Lost graves dating back to the early 1600s have been unearthed at Dunfermline Abbey graveyard.
With permission from Historic Environment Scotland, Dunfermline Heritage Community Projects (DHCP) has been digging into the past to find headstones which have sunk underground.
Leading the graveyard survey is DHCP secretary Sue Mowat, who said the project would help shed light on the history of the town.
“It’s very exciting,” she said.
“We don’t find graveyards spooky at all. We find them interesting.
“This adds to the town’s history because we’re uncovering stones with inscriptions on them, so we can identify the families involved.”
Gravestones disappeared under the earth for a number of reasons.
The soft earth of the waterlogged churchyard meant many sunk of their own accord.
In 1762, the kirk session said gravestones should be laid flat to leave the way clear for coffin bearers.
Stones were buried under rubble in 1927 when the parish council took the decision to level the uneven ground using materials from demolished buildings.
With the help of Dunfermline Young Archaeologist’s Club (YAC) and Fife Council’s bereavement services, more than 50 graves have been uncovered since digging started in 2013.
The oldest stone found dated back to 1605.
Ms Mowat said they were mostly memorials to “ordinary people” such as local tradesmen.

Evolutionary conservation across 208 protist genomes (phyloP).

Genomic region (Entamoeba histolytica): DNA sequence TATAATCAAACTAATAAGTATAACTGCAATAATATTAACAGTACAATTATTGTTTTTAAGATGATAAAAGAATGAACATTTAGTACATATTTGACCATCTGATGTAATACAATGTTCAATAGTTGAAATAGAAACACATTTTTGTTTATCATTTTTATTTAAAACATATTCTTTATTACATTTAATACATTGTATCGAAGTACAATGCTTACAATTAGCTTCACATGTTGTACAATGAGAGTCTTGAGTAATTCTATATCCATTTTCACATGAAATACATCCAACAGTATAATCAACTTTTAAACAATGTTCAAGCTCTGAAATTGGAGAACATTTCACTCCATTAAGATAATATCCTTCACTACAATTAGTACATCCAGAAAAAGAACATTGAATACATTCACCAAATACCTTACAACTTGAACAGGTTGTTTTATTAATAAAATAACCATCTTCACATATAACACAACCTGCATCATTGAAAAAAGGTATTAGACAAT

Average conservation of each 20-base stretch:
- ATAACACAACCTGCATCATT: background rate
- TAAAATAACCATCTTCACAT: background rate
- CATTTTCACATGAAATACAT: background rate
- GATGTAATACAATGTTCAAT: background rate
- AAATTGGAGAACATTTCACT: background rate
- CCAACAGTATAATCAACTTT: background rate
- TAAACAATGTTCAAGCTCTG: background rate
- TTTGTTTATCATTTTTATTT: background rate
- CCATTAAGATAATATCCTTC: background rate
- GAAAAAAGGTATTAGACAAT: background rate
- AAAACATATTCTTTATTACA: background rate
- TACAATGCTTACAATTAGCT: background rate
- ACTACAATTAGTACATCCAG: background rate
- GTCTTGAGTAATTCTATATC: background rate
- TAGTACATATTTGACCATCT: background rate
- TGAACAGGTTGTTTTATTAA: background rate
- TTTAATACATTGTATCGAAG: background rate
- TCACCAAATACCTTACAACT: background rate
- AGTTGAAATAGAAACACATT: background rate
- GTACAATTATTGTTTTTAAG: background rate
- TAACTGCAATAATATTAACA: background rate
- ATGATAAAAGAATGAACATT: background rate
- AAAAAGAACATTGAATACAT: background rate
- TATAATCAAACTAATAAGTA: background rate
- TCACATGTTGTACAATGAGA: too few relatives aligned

The most significant find was the headstone of a former Dunfermline Grammar School master.
“Any stone with an inscription is exciting to us, but the most exciting one was found last year,” said Ms Mowat.
“It was a big flat stone on the grave of James Dalgleish, who was the master of the Dunfermline Grammar School and died in 1610.
“It had a Latin inscription, his coat of arms and the initials of all his children and his granddaughter.
“What made it even more interesting is that James Dalgleish’s house at the top of Cross Wynd, where the Heart Foundation shop is now, was destroyed in the fire of 1624 and we have a lot of information about how it was rebuilt and about the Dalgleish family.”
The DHCP graveyard group started investigating the churchyard about six years ago and at first recorded the headstones still visible.
Dunfermline Abbey graveyard is split into two sections. The north section was in use for 800 years before being closed for burials in 1896.
Burials continued in the southern section until the mid-1900s.
Results of the graveyard survey will be published online once the work is complete.